IF YOU GO
• What: South Chickamauga Creek Greenway segment grand opening
• When: 2:30 p.m. Sunday
• Where: Sterchi Farm City Park off Harrison Pike
• Events: Speakers, information tables, greenway walk/ride. Free canoes and bikes for paddling or riding will be available.
• How to get there: From Chattanooga, take Amnicola Highway east. Just before the state Route 153 intersection, turn right on Access Road. Take the first right on Harrison Pike and drive about 2 miles to the park entrance on the left.
IF YOU RIDE
The Chattanooga Bicycle Club plans a 10-mile round-trip ride to the grand opening. Cyclists assemble at the Amnicola Marsh parking lot on the Tennessee Riverwalk at 1 p.m. Sunday. For information, call ride leader Andy Jones at 423-987-3862.
BY THE NUMBERS
Money for the new section of greenway came from:
• $1.6 million: City share of federal transportation enhancement grant
• $650,000: Lyndhurst Foundation
• $500,000: American Recovery and Reinvestment Act
• $200,000: Benwood Foundation
Source: Trust for Public Land
The new section of the South Chickamauga Creek Greenway that officially opens Sunday is both a physical and a symbolic link.
The 2.6-mile trail is a key piece in Chattanooga's grand plan to link Camp Jordan in East Ridge and the Tennessee Riverpark. Along the way, the winding, wooded trail passes sites of hidden history -- Indian habitation, anti-secessionist rebellion and Civil War clashes.
"There's going to be places on this trail that people in Chattanooga have never witnessed because you couldn't get to it," city Parks and Recreation Director Larry Zehnder said Thursday while showing off the new segment.
The city is throwing a party Sunday to celebrate the grand opening. Participants will be invited to walk or paddle from Sterchi Farm City Park off Harrison Pike to the concrete path's terminus at Faith Road and put their signatures on a memorial wall for future display, Zehnder said.
The new section follows South Chickamauga Creek and a boardwalk and bridge span South Chickamauga Creek and travel along rocky, wooded bluffs above the creek, where great blue herons wing past and turtles bask on waterside rocks.
"It's a phenomenal section of greenway. One of the most unique I've ever seen," said Phillip Grimes of Outdoor Chattanooga. "The greenway will help bring more awareness not only to the creek, but to that area of the city."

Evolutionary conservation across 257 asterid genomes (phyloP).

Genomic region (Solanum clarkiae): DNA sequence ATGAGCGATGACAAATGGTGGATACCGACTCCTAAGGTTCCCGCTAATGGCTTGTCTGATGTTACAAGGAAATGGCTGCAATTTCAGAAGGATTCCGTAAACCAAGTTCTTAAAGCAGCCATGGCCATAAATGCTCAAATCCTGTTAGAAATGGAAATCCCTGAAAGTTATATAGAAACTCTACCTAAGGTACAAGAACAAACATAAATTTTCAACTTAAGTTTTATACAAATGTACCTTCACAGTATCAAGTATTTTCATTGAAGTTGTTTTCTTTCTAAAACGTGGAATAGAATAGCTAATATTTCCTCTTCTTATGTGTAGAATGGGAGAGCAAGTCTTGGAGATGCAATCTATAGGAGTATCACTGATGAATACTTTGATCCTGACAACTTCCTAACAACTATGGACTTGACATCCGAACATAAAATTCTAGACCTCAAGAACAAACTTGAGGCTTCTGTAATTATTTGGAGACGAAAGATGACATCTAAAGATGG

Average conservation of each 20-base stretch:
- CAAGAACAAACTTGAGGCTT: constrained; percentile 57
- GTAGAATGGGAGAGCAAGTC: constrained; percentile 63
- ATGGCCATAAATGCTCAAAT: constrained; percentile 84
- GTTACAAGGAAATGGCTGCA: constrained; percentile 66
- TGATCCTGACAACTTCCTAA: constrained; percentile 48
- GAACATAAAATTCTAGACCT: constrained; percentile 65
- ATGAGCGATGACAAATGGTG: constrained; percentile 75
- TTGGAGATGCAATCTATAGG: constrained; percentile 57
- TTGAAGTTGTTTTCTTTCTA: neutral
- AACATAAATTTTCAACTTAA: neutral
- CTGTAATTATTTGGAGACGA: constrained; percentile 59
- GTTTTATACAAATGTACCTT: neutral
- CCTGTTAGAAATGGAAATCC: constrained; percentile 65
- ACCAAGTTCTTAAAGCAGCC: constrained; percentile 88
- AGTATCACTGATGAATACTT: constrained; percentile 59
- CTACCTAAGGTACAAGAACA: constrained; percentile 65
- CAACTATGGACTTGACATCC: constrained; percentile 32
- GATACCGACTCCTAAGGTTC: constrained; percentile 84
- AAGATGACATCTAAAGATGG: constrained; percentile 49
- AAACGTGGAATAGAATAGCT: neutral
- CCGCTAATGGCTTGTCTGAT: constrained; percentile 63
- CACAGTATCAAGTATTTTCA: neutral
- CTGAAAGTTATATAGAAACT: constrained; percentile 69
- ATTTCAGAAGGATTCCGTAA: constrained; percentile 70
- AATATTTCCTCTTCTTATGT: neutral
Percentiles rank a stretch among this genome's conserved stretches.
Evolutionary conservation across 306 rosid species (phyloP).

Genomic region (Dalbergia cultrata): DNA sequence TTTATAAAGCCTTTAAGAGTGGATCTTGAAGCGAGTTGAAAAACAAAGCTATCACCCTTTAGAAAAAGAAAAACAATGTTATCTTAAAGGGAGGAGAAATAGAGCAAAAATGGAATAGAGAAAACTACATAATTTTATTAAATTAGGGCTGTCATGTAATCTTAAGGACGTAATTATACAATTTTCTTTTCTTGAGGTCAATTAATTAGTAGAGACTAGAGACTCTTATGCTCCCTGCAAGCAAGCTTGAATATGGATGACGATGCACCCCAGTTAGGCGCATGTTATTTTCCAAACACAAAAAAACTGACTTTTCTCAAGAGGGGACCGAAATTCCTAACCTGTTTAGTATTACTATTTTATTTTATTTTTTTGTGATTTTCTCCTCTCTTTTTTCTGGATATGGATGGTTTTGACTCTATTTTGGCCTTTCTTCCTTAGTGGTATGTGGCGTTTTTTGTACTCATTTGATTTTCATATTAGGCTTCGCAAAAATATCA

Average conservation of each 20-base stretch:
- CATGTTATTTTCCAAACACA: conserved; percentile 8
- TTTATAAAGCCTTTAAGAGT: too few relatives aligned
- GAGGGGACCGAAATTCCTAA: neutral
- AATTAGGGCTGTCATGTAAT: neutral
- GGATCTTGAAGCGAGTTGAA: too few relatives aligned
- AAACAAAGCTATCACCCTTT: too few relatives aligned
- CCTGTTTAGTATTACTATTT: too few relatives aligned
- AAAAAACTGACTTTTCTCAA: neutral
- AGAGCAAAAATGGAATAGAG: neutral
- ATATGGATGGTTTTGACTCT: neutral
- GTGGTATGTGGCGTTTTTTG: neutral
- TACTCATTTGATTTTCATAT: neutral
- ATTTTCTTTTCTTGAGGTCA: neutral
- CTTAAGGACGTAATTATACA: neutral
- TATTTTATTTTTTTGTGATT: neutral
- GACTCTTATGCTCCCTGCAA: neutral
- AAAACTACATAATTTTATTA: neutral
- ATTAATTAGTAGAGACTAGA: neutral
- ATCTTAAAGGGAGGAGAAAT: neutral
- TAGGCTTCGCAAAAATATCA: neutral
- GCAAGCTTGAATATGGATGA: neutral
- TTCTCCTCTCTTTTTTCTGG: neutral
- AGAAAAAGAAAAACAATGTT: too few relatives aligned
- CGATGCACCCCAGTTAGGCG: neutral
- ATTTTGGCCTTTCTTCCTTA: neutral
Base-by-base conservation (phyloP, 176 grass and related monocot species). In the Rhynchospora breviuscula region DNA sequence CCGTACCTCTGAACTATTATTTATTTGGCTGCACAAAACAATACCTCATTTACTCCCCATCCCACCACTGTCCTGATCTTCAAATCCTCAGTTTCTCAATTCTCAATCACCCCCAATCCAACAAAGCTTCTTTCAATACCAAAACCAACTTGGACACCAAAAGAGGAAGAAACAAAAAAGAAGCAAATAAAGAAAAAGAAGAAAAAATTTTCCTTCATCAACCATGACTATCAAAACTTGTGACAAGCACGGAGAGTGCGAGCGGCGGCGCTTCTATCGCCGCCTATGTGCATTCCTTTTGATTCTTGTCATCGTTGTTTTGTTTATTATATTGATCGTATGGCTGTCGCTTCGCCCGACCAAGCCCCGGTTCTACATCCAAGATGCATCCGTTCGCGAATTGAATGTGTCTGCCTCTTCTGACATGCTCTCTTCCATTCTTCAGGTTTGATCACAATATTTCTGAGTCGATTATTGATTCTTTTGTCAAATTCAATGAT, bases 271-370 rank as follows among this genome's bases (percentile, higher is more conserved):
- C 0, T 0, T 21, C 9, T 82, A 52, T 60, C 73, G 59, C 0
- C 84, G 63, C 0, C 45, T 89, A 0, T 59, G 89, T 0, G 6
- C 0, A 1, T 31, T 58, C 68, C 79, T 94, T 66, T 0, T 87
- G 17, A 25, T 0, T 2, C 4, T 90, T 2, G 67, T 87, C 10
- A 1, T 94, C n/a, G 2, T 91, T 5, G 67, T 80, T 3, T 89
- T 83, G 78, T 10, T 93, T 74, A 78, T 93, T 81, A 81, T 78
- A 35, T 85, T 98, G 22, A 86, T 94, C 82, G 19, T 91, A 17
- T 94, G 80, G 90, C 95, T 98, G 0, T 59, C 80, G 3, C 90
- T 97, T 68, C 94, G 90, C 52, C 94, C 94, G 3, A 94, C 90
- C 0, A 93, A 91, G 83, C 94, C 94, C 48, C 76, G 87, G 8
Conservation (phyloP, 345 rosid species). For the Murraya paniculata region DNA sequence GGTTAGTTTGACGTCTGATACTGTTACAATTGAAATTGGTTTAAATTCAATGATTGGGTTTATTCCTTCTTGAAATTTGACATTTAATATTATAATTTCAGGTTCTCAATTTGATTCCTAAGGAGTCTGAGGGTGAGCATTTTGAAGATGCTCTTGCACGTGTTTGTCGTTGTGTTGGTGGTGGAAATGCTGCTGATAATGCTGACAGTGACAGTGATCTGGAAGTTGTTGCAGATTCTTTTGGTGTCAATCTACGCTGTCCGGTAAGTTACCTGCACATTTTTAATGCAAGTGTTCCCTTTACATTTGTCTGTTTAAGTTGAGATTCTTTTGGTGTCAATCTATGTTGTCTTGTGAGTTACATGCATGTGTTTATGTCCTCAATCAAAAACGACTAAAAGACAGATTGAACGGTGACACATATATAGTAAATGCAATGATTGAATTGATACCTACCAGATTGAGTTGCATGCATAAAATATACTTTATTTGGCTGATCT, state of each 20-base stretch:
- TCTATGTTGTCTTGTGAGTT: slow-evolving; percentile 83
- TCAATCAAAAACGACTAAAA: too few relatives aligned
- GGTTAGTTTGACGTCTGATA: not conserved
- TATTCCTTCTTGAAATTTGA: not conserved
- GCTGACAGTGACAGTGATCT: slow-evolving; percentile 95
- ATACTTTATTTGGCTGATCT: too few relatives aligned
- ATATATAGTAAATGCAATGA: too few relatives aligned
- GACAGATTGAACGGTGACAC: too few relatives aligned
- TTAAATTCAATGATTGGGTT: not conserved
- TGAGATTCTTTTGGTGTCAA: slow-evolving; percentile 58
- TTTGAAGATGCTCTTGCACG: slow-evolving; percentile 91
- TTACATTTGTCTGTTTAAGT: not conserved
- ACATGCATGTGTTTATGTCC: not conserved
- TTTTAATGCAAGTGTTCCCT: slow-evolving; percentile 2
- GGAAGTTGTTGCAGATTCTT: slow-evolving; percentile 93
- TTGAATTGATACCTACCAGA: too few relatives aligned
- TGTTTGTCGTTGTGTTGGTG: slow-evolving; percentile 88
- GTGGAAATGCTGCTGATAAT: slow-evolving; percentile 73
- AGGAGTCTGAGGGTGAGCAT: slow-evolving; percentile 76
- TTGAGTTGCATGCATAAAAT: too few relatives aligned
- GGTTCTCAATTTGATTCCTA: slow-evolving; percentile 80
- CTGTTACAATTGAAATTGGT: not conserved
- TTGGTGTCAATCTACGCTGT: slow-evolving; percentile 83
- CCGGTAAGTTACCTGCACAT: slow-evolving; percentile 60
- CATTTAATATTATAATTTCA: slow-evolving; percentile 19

Jim Ogden, historian for the Chickamauga and Chattanooga National Military Park, said he'll speak Sunday about the area's connections to the past.
In November 1861, anti-secessionist locals rebelled against Confederate authority by trying to burn key railroad bridges, Ogden said. They succeeded at one of the two Western and Atlantic Railroad bridges along the trail -- now owned by Norfolk Southern and still in use.
Two years later, Union and Confederate forces clashed at the site of the Sterchi Farm as part of the Battle of Missionary Ridge, Ogden said.
Zehnder said the Trust for Public Land assembled the land and put together the funding for the greenway segment.
Rick Wood, Tennessee state office director with the Trust for Public Land, said the nonprofit worked with seven landowners for trail easements or outright purchases.
"We really are about helping create park space for people to enjoy. People will enjoy this thing for generations," Wood said.
He said former U.S. Rep. Zach Wamp of Chattanooga helped secure federal transportation enhancement funds for the work. Other funding came from the American Recovery and Reinvestment Act -- the federal stimulus -- and from the Lyndhurst and Benwood foundations.
Two greenway sections remain to be built.
Wood said the trust is one easement away from securing the land for a 3 1/2-mile segment linking the new end at Faith Road to a section at the Brainerd Levee at Shallowford Road, which goes to Camp Jordan in East Ridge.
On the north end, there's still a 3/4-mile segment to be built from North Hawthorne Street to the Riverwalk.
Though Zehnder said the need for deficit reduction introduces uncertainty about future federal funding, Wood said he's hopeful the money will be there when it's needed.
"At the same time, we've got to do our part and make sure we do the best job we can do to be as cost-effective as possible," Wood said.
He and Zehnder said that Chattanooga's parks and outdoor opportunities are a key selling point when potential employers come scouting.
"It's not just icing on the cake. It's critical infrastructure to our communities," Wood said.